Sunday, August 25, 2013

God speaks

Today my husband and I had a rare treat - to be able to sit under the ministry of someone else with no expectation of us being "in ministry." It's a pleasure we have had to carve out for ourselves and which, truth be told, we plan to do again.

The worship was real, not hyped up - and the music that was the vehicle to worship was provided by just three people and their instruments and voices ... and the willingness and passion to be worshipers in spite of what everyone else did or said. 

And then came the time for the guy at the front to talk. His simple, easy manner made him relate-able ... and love oozed from every fiber of his being; it was irresistible. He spoke on God's desire to speak to us about us, about our families, about things in our experience, and sometimes even about other people. He outlined that it doesn't have to be more complicated or super-spiritual than just asking God to talk to us about what we need to hear. He stressed that the purpose of the kind of messages that God gives us through the Spirit is building up or encouragement, helping us draw nearer to God, and comforting us in our trials. Nothing negative or judgmental in that kind of message.

He gave us a small exercise to do at the end ... a exercise designed to practice what he had been talking about. He asked us to pray to God and request that God show us an object in the room and talk to us about ourselves through that object. And then to open our spiritual ears and listen to what He had to say.

It was one of the most powerful experiences I've had spiritually in a long time. 

"Mandolin" photo courtesy of
lamnee at
As I looked around the room, expecting God to speak to me through some thing or things, my eyes were drawn to a couple of the instruments that had been used in worship earlier, sitting side by side - a mandolin and a violin. Each was on its stand, waiting for someone to pick it up and use it ... or put it away. I dwelt on the construction of the instrument, what the various parts did, and how the instrument as a whole produced sound.

And God started to speak to me.

I was acutely aware that each instrument was a masterpiece and that each part was designed to enhance the particular sound of the instrument. The neck of the mandolin, for example, was straight and true, and was held in its right place by a steel rod that - though invisible - ensured that the strings did not easily go out of tune. Though small, the whole instrument produced a high, pleasing sound that complimented the lower, more bass sounds in the guitar and the worship leader's voice. It played its part - and when it was not being used, it waited, still in tune in case its owner picked it up. It - in and of itself - was powerless to produce those sounds. Yet it was made to be held, to be cradled close to the heart, and to sing its own song in its own voice when in the Master's hands. That trueness - that in-tune readiness, that powerlessness, was the lesson of the mandolin for me, as well as was the deep luster of several layers of lacquer over the stained wood - all contributing to the richness of the instrument.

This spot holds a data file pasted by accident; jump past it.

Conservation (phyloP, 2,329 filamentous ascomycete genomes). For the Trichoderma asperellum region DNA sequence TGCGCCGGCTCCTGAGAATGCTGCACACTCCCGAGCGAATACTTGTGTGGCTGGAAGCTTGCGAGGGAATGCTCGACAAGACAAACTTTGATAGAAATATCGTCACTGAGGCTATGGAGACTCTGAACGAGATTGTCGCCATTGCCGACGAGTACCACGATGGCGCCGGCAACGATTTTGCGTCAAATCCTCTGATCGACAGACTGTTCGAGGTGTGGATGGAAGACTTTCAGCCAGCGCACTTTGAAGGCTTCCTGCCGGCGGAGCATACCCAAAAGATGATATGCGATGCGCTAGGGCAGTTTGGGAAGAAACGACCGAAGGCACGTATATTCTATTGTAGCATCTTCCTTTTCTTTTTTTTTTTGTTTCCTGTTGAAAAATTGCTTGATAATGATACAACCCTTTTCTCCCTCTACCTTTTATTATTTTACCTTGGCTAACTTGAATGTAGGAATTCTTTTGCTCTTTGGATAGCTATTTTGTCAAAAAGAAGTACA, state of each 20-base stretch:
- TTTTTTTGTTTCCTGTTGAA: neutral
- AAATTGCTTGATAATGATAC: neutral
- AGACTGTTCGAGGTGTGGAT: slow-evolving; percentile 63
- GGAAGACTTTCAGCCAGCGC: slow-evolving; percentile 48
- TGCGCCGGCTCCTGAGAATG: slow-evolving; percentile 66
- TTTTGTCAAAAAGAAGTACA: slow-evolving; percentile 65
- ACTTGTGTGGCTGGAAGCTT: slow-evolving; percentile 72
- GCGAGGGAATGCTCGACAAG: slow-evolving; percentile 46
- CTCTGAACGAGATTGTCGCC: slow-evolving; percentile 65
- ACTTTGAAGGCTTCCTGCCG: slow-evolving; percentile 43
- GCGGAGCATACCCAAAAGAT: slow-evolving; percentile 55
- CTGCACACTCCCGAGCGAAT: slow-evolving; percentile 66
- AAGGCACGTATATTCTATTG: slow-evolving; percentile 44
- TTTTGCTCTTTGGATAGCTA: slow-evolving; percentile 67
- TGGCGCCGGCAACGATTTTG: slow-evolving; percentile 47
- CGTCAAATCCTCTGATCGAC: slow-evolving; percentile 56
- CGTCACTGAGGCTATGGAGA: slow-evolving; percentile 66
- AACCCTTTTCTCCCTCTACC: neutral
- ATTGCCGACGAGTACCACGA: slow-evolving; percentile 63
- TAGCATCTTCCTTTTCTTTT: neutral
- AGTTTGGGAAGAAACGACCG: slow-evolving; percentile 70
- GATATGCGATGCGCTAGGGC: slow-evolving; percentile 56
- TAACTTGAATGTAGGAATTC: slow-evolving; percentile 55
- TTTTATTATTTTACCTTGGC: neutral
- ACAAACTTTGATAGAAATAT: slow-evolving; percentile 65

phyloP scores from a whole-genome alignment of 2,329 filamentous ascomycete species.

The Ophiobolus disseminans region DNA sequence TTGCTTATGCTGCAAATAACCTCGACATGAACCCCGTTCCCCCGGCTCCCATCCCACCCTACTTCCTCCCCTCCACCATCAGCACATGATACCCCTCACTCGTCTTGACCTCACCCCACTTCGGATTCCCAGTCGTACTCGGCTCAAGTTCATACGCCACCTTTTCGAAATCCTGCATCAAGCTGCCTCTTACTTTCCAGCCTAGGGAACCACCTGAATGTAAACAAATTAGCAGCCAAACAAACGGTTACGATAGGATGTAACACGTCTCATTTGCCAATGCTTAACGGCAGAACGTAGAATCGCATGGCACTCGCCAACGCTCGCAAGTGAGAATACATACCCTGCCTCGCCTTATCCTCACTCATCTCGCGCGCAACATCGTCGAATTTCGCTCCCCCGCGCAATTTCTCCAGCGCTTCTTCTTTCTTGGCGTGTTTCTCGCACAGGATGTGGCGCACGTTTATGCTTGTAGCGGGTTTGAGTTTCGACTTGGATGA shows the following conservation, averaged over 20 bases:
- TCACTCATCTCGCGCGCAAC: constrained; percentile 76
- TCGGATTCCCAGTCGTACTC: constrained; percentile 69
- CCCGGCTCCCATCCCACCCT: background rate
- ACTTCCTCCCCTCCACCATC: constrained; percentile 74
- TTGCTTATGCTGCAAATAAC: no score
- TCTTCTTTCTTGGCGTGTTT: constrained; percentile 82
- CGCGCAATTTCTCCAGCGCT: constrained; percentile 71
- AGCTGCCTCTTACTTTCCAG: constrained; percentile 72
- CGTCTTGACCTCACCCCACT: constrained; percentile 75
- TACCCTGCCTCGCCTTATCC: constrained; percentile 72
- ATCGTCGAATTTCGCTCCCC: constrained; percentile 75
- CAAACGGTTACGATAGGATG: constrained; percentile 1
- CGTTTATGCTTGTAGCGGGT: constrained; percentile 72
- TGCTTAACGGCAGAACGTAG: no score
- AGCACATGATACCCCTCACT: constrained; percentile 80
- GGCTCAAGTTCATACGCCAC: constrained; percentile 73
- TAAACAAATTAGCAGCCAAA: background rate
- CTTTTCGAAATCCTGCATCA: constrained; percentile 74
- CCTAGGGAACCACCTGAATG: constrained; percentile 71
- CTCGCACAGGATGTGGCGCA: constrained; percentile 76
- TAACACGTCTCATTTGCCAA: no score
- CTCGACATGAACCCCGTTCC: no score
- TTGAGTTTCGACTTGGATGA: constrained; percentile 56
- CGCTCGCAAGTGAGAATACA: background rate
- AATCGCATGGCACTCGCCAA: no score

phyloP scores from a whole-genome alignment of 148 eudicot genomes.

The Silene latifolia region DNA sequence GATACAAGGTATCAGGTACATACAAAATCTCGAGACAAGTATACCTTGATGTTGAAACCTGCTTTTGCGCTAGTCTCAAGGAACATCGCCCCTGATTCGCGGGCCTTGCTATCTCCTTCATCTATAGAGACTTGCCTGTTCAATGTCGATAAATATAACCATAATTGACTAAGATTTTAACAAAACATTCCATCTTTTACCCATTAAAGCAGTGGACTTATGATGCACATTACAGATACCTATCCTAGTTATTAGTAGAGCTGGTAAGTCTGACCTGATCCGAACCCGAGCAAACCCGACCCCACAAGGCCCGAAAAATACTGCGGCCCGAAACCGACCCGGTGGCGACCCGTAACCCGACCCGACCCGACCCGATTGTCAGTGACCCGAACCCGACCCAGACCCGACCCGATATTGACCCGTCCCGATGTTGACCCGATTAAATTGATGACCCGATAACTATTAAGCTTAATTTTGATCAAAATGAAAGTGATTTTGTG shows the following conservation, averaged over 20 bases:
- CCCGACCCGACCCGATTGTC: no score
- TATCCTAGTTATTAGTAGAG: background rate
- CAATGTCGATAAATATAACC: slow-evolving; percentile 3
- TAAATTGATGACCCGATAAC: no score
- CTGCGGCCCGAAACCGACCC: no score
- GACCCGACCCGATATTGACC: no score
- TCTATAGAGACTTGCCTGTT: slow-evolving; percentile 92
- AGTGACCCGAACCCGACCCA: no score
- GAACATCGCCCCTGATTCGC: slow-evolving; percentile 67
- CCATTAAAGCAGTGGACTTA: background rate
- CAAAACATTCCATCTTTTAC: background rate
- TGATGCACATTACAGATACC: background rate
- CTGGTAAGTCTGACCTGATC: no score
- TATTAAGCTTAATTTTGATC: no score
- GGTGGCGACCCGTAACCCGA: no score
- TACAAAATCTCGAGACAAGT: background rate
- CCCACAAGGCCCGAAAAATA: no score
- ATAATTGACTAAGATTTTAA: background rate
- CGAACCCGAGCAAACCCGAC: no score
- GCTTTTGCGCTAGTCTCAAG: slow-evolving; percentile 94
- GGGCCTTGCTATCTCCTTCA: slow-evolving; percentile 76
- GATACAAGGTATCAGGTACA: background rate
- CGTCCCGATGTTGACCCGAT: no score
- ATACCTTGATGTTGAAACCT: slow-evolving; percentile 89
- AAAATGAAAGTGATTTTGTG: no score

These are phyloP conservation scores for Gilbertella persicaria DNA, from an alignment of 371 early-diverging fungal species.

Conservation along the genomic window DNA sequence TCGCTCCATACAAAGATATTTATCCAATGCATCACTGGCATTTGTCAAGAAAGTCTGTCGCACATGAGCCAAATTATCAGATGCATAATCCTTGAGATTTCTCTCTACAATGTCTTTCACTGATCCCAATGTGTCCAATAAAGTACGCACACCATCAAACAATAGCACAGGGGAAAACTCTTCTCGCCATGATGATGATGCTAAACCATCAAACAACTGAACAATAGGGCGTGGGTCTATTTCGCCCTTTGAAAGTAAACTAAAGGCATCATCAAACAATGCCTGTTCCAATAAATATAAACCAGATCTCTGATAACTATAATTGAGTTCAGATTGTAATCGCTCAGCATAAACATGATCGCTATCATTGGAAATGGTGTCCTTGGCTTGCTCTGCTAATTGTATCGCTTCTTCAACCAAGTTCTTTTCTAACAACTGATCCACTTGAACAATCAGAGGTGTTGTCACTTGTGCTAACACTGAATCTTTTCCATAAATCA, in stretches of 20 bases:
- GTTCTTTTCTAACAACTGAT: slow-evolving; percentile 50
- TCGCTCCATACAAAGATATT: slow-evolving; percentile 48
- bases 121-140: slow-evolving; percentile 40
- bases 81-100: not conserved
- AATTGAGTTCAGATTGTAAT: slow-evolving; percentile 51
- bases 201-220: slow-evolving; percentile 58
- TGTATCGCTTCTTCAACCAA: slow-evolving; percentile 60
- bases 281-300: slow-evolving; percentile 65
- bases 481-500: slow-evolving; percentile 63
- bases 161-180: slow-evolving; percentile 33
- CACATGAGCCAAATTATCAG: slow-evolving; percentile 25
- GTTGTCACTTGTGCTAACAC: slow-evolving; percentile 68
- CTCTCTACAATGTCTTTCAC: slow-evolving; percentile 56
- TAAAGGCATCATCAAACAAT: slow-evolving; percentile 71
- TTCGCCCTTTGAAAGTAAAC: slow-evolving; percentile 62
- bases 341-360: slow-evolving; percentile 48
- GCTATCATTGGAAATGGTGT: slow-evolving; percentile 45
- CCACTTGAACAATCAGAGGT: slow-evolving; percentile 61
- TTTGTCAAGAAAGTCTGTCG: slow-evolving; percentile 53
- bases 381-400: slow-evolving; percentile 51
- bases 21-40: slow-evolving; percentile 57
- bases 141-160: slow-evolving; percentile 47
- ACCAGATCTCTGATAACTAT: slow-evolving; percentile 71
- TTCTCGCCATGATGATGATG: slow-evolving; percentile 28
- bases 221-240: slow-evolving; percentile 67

Thanks to kongsky at
for his photo, "Beautiful Violin"
When I considered the violin sitting next to it on its stand, those lessons repeated themselves ... along with one other. 

I love wood. I love how the richness of the grain comes out when it is stained and how it can be burnished bright to make it shine. Nowhere is this more true than in the craftsmanship in the violin. Intricate carving, expert modeling inside and out, and the beautiful wood's character - personified in the full, aching voice - all make the violin one of my favorite voices in the orchestra. 

This time though, my eyes were drawn to the slits in the wood - to what are known as the f-holes. They are sliced into the thinly planed and shaped body of the violin at strategic points, visible to all, and if this cutting is not done exactly right, it could shatter it.  The violin (if it had feelings) could view such an experience as wounding, marring, even mutilation. There is nothing that can fill those holes; once there, there is no going back. 

And yet, if not for the holes, the sound that came forth (if it came forth at all) would be muffled, muted, even stifled. It is the vibration of the strings against the bow, resonating through the holes into the depths of the instrument and back out again, that gives it its remarkably sweet, expressive, full voice. In a very real way, it is the wounding that enriches the message that the violin speaks. This truth reached down into that wounded place in me and made me understand that it is the "holes" in me that make me God's special instrument to tell His message in ways that I can only begin to imagine and could barely believe. 

Thank You, God.  I needed to hear that.

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